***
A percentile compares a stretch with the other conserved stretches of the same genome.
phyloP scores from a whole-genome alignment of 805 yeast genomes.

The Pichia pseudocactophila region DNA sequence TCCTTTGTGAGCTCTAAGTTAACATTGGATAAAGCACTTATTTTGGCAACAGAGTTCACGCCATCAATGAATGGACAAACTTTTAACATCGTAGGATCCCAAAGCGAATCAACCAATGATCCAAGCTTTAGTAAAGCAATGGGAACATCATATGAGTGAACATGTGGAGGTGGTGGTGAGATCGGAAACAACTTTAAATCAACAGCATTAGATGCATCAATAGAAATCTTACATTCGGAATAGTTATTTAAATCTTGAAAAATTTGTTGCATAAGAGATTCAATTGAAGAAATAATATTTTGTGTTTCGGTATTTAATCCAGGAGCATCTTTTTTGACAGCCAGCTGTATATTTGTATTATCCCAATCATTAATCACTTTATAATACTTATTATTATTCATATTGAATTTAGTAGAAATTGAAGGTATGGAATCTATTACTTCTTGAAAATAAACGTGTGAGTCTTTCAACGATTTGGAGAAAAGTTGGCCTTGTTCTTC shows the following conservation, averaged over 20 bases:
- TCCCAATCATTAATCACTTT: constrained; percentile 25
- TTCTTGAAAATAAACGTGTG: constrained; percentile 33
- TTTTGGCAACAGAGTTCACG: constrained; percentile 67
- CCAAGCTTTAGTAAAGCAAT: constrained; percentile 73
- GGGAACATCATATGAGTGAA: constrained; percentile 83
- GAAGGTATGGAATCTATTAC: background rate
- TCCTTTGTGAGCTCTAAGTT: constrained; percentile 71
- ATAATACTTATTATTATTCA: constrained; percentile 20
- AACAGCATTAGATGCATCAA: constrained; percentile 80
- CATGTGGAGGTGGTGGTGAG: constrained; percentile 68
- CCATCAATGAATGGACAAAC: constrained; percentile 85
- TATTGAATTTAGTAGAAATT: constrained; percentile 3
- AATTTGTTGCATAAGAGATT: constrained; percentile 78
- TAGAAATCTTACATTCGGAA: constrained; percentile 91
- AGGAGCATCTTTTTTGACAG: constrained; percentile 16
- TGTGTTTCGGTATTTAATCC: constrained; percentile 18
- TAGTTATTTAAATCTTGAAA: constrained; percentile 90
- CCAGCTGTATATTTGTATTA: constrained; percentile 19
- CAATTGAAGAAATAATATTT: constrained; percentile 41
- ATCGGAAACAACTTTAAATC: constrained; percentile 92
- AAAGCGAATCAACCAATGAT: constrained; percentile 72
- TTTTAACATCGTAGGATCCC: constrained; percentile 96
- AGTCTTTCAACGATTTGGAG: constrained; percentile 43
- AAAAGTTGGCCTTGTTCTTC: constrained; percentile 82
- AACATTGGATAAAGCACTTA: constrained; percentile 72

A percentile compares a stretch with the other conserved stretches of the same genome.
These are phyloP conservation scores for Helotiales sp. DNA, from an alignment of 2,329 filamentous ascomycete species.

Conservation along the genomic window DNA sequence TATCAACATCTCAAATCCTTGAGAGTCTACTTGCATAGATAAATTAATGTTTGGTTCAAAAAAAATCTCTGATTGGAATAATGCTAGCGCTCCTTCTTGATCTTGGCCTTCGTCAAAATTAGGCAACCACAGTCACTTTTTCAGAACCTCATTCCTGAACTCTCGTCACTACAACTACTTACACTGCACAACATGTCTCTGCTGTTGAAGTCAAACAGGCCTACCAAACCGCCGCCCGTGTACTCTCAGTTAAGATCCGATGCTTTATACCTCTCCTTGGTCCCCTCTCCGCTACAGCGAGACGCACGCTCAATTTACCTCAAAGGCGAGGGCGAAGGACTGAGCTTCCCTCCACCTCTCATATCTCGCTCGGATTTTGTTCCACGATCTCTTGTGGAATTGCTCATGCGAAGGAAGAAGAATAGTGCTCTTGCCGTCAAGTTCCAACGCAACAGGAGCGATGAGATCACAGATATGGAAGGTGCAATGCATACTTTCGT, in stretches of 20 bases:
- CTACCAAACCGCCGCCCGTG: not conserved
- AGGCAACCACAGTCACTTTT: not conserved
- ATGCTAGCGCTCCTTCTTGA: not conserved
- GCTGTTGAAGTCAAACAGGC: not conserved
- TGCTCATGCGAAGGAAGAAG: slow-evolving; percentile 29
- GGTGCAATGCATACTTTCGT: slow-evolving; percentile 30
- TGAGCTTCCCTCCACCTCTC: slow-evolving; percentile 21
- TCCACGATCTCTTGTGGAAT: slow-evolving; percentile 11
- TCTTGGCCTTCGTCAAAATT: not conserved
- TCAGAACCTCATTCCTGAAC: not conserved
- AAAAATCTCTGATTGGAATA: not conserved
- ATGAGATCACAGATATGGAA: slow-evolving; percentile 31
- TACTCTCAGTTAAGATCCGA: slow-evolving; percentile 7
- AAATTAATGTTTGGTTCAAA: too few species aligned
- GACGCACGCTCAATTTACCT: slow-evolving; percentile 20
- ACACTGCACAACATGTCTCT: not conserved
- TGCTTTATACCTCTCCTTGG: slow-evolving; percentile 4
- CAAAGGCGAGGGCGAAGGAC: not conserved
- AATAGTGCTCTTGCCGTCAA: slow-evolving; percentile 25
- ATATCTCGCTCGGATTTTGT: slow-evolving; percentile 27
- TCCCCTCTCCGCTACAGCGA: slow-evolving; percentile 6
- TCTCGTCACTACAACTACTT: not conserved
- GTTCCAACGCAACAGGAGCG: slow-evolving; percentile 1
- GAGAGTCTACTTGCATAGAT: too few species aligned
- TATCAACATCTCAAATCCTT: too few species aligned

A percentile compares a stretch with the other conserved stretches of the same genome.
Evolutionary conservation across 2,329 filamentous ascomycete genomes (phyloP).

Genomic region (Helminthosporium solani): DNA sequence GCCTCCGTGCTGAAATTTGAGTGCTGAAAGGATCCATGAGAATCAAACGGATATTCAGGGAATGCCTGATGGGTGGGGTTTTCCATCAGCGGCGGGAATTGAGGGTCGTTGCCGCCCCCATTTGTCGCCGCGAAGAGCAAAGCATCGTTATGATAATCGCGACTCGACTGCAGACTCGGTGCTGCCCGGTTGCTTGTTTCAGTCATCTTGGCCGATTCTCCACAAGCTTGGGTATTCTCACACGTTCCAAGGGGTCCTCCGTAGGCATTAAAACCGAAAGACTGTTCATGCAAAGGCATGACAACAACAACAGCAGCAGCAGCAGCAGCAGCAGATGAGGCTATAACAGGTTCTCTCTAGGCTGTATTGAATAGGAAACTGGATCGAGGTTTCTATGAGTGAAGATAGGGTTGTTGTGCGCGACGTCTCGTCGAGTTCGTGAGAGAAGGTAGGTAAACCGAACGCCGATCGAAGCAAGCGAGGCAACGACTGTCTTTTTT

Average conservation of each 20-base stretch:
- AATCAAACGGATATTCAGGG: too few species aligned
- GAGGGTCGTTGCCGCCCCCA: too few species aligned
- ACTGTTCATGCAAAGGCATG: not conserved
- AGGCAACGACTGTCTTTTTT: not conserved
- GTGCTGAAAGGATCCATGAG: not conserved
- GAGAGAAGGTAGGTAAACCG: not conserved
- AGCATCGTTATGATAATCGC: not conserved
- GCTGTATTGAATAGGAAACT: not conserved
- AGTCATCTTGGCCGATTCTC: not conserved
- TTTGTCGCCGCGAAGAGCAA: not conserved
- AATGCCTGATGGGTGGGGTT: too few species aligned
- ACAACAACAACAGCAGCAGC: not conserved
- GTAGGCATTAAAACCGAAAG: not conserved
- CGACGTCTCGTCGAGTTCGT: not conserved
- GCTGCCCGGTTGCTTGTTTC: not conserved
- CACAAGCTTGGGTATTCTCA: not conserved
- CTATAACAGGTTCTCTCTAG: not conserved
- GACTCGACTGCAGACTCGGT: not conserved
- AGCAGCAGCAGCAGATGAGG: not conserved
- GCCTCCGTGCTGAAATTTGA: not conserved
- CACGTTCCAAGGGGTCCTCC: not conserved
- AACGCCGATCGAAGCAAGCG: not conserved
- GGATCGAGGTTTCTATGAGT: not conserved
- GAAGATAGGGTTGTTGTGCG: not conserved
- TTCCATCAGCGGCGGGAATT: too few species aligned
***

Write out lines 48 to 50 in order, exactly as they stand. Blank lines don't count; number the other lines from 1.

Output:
- TGCTTTATACCTCTCCTTGG: slow-evolving; percentile 4
- CAAAGGCGAGGGCGAAGGAC: not conserved
- AATAGTGCTCTTGCCGTCAA: slow-evolving; percentile 25